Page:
There is a lot of evil in this world. Often, in trying to fight it, people find themselves helping it grow.
An Axis of Evil
On January 29th, 2002 President George W. Bush addressed the nation. This speech was given just a few short months after the attack of 9/11 to a nation still reeling from the horrible attacks of that day.
He spoke to a nation in need of healing. He spoke to a nation in need of reassurance. He spoke to a nation in need of direction. And he assured us that we were better than any evil that would come our way.
He spoke about three nations that had been involved in several atrocities. Their authoritarian leaders ruled with a heavy hand and a cruel response to dissidents. Because of these evil and inhuman acts, he told the world that these three nations, Iran, Iraq, and North Korea formed an Axis of Evil.
A Kid in School
All of us probably know a kid or have been a kid who has been called “stupid”. As that child sits in class, she might make a mistake that the other classmates see, and because of that call her stupid. We know the horrible effects this can have. We’ve come to a place where the teachers of times past that used to call children names like this now fear disciplinary action and rightfully so.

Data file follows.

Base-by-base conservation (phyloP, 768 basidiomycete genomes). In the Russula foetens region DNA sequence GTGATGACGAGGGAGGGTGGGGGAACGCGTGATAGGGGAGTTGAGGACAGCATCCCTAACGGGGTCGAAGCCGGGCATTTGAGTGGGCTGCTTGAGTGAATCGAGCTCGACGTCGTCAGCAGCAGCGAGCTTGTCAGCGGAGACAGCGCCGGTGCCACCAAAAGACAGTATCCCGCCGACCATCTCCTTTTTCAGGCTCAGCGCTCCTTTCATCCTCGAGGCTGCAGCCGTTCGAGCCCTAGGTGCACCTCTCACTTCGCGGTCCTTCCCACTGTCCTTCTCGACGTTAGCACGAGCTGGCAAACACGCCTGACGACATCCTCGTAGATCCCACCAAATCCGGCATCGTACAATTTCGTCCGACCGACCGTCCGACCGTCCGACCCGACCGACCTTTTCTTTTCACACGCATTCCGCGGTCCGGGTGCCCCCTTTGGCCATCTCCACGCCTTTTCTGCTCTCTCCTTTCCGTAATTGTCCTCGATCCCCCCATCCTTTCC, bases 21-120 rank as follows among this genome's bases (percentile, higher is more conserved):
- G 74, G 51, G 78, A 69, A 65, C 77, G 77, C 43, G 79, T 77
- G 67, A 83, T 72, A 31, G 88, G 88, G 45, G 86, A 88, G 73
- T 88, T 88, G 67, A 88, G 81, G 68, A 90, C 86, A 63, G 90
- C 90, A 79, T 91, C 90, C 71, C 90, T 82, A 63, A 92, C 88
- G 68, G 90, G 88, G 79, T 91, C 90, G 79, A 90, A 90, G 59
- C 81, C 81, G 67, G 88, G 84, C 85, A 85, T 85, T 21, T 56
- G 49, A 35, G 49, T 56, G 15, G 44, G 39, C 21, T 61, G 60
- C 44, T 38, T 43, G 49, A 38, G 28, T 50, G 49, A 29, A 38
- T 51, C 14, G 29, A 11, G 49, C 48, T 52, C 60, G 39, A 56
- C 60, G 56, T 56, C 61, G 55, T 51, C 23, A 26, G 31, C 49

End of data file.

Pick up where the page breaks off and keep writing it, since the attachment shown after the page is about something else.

And yet, there are people who still do this to kids. There are parents who do it. And if you tell the kids anything that counters that belief, they will let you know how wrong you are. “You can do this, Billy. You do such a good job with numbers.” “No, I can’t. I’m stupid!” The lie has set in.
The problem is that we as humans hate change. We like consistency. We like to know we have some understanding of the random chaos in the world around us. If we could never rely on anything to stay the same, we would be in a constant state of anxiety, never knowing what would come our way.
So we like everything predefined. We like it all as we know it. We want our Starbucks coffee to always taste the same. We want to know our job is going to be there for a long time to come. We want to know that our kids are safe and happy at all times.
As a result, we label things. We put things in categories and boxes so that we know what to expect every time. George is nice. Sally is Boring. Tom is dumb. We like our labels because it makes the world normal and consistent.
The Temporary vs. the Permanent
The problem is that labels are inaccurate. When George feels pressure, he can be cruel. Sally is actually really fun, but hates her job which leads her to daydream all the time. Tom is really knowledgeable, but very shy, so he doesn’t always speak up.
What’s more, these labels typically come from temporary actions. Tom might have made a couple of boneheaded mistakes (who hasn’t), but because of the tainted view his coworkers now have of him, they will always see his mistakes magnified and discount his successes because he’s “Dumb Tom”. A boneheaded mistake is temporary. “Dumb Tom” makes it permanent. It’s no longer about an action, but about an identity.